The result is Darkhorse Espresso, bringing great coffee to the east of Exeter. In many ways it’s an ideal location, away from the centre, where there is already a good selection of independents to do battle with the chains. In contrast, the eastern end of Magdalen Road is an interesting mix. It’s out beyond the local shops, but the whole area is on the up. There’s a nearby school, new housing is being built and, next door, Exeter University’s medical school is expanding. Darkhorse very much has the feel of a neighbourhood coffee shop waiting for the neighbourhood to grow up around it!

The shop itself is an ex-DIY/hardware store. It’s L-shaped, with the door in the corner of the “L”. The counter, with a long window bar opposite, are to the right as you come in (bottom of the “L”), with a long communal table and another bar along the left-hand wall ahead of you (top of the “L”). At the back, double doors lead through to an interesting space, best described as a breeze-block lean-to. However, great things are planned for this space, hopefully opening in the spring, so in this instance it’s literally watch this space!

Another neat feature is the tin ceiling which was imported from Florida, making a nice contrast to the wooden floor. As well as the long window at the front, multiple spotlights make for a bright interior even on a dull, grey day.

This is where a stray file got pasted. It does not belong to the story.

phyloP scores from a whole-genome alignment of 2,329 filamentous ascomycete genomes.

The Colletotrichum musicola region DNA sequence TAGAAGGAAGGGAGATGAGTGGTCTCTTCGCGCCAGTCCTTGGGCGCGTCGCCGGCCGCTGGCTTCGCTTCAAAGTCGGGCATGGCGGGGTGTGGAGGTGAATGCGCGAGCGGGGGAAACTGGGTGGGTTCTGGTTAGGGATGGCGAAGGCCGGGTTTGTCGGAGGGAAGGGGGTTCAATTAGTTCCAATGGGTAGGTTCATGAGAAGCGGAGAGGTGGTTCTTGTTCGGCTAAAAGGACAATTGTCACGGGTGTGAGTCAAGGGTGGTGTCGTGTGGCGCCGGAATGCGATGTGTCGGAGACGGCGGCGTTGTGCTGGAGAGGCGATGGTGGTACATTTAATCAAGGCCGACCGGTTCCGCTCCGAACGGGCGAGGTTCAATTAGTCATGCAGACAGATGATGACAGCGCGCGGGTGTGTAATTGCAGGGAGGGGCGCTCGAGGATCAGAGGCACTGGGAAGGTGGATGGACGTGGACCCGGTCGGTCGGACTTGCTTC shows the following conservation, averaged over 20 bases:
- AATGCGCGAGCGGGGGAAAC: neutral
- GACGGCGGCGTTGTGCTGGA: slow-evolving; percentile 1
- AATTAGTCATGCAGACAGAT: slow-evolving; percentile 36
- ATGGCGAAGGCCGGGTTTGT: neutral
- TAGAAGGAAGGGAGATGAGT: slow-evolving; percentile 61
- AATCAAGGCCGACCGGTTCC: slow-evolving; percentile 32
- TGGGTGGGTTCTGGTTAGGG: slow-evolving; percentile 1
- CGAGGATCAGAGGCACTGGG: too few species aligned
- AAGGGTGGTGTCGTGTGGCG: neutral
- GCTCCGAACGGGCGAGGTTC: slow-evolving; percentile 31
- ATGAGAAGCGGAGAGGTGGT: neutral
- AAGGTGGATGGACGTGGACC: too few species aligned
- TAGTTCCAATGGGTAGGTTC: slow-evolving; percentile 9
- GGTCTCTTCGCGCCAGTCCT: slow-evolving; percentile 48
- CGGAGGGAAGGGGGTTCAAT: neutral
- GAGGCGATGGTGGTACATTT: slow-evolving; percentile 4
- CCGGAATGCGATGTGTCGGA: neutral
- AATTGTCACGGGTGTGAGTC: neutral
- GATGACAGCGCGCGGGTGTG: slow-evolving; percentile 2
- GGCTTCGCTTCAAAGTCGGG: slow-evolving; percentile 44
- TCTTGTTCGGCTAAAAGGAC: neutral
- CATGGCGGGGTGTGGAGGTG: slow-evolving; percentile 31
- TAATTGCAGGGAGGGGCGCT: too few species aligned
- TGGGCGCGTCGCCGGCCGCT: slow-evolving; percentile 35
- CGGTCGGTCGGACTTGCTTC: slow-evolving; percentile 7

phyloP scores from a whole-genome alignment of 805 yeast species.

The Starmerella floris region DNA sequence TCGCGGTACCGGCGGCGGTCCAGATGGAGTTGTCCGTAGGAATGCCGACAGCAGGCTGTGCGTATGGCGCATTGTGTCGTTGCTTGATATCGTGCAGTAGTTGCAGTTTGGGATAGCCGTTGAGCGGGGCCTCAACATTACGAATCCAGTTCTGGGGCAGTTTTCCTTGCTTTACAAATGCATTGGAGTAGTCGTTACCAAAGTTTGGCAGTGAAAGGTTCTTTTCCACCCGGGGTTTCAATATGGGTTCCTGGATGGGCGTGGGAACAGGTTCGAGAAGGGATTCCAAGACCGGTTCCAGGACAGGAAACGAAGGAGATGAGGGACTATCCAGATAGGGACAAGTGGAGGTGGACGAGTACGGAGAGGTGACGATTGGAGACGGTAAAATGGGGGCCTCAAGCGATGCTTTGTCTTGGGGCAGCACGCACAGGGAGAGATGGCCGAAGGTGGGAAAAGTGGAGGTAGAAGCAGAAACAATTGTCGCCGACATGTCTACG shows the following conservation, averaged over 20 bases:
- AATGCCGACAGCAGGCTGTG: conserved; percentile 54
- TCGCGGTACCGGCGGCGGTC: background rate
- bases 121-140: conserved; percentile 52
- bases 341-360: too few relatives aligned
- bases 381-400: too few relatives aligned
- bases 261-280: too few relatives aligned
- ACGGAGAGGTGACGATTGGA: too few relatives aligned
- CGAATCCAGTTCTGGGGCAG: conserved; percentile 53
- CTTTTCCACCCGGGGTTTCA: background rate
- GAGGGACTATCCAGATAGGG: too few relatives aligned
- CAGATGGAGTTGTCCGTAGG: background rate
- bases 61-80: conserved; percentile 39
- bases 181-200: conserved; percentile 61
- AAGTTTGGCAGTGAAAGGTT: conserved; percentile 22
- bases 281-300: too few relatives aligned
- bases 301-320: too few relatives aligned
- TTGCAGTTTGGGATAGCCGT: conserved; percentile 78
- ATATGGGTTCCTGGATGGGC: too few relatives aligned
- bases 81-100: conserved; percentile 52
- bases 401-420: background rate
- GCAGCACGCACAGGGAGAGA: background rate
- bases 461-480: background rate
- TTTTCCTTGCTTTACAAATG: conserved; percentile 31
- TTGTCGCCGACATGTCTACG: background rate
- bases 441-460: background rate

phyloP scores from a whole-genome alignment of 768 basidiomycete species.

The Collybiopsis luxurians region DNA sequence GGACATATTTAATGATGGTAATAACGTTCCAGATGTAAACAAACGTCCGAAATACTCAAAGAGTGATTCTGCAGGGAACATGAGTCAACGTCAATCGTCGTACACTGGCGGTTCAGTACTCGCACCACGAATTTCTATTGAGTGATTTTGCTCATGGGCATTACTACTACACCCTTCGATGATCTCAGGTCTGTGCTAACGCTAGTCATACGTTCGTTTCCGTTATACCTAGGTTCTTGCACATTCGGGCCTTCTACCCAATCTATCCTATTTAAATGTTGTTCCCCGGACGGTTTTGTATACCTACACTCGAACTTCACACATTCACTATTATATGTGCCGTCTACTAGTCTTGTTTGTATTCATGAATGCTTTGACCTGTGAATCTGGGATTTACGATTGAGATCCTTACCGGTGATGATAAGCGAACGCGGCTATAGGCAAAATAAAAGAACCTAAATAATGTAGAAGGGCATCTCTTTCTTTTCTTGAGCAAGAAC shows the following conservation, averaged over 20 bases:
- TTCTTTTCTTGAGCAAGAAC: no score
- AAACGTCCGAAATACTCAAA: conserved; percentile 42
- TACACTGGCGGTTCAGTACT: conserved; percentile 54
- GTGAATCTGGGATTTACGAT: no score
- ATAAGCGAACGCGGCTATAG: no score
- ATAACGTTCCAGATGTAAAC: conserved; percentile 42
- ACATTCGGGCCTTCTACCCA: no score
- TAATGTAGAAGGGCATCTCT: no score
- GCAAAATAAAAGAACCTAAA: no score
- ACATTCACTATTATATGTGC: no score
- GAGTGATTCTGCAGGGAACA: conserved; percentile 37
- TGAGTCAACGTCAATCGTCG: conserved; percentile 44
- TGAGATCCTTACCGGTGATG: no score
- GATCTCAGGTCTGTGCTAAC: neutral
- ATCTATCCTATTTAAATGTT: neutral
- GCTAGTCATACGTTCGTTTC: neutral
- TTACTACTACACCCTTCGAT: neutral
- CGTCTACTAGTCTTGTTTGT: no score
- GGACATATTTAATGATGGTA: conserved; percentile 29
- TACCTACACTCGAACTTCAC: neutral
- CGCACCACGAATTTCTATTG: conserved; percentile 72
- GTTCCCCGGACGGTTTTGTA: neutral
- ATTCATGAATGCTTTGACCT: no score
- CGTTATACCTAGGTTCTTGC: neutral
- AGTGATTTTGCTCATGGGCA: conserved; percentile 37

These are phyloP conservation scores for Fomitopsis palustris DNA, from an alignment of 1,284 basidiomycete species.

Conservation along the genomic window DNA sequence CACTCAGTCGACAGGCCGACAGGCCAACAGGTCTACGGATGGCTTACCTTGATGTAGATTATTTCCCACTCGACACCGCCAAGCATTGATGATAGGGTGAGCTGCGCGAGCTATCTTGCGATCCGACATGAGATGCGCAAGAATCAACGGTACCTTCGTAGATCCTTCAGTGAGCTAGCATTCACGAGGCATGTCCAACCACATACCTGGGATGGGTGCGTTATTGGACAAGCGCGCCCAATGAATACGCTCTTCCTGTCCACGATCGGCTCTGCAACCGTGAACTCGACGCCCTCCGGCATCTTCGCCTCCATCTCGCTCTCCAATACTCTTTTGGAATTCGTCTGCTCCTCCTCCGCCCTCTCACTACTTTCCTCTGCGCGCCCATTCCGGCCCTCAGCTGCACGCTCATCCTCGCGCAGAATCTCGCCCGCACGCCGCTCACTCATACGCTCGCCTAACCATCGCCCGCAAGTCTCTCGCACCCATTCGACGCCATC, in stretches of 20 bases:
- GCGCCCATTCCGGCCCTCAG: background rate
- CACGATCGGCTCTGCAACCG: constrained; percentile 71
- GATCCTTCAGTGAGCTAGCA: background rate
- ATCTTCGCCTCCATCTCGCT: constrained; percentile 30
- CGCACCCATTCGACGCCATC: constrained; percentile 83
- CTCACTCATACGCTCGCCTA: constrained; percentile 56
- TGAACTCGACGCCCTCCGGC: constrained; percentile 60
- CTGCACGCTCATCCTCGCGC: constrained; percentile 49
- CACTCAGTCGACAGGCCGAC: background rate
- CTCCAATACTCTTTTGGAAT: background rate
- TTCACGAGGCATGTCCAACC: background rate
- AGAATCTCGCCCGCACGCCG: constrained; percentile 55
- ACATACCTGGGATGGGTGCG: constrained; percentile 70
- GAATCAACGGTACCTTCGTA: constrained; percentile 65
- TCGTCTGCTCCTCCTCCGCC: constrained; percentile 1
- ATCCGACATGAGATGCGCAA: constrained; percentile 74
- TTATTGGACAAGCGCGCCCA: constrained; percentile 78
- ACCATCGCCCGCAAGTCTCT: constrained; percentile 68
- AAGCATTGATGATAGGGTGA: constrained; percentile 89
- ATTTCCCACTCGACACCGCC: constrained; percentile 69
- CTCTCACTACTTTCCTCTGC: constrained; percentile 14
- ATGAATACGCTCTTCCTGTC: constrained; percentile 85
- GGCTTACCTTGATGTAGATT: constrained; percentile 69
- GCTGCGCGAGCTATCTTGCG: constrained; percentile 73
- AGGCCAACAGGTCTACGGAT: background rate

The last time I recall coming across Ozone Coffee Roasters was at London’s Four Corners and I remember liking it then. I started with an espresso, which came in a classic, thick-sided earthenware cup. It was smooth and dark, with a hint of bitterness, very different from the Origin I’d been drinking earlier in the day. It also came with a glass of water as default, always a good sign. As well as Ozone, Darkhorse carries a guest espresso and a decaf blend, both from Bristol’s Clifton Coffee Company while I was there.

I followed my espresso with a decaf piccolo. This was quite big for a piccolo, but it was just the size I was looking for (I was having a picky day when it came to the size of my coffee). The decaf was the same bean that I’d had at Clifton and is also being used by Extract Coffee Roasters to supply the Boston Tea Party. As well as being an excellent coffee, the milk in my piccolo had a lovely structure (despite Sarah’s protests that it was too foamy).

I rounded things off with an almond, white chocolate and raspberry bakewell slice from The Exploding Bakery, which was very fine. The white chocolate gave it sweetness, while the cake was the perfect consistency. I’ve always liked The Exploding Bakery’s cakes (and, in fairness, the coffee too) and I was sad that I wasn’t able to pay it a visit on this trip, so this was the next best thing.

Darkhorse is also running events, having already hosted a very popular cupping evening with Andy from Clifton.

135 MAGDALEN ROAD • EXETER • EX2 4TN
www.darkhorseespresso.co.uk +44 (0) 7825 397663
Monday 08:00 – 16:00 Seating Bars, Communal Table
Tuesday 08:00 – 16:00 Food Cake, Soup
Wednesday 08:00 – 16:00 Service Order at Counter
Thursday 08:00 – 16:00 Cards Cash Only
Friday 08:00 – 16:00 Wifi Free (with code & login)
Saturday 11:00 – 16:00 Power No
Sunday CLOSED Mobile 2G, Voice
Chain No Visits 23rd January 2014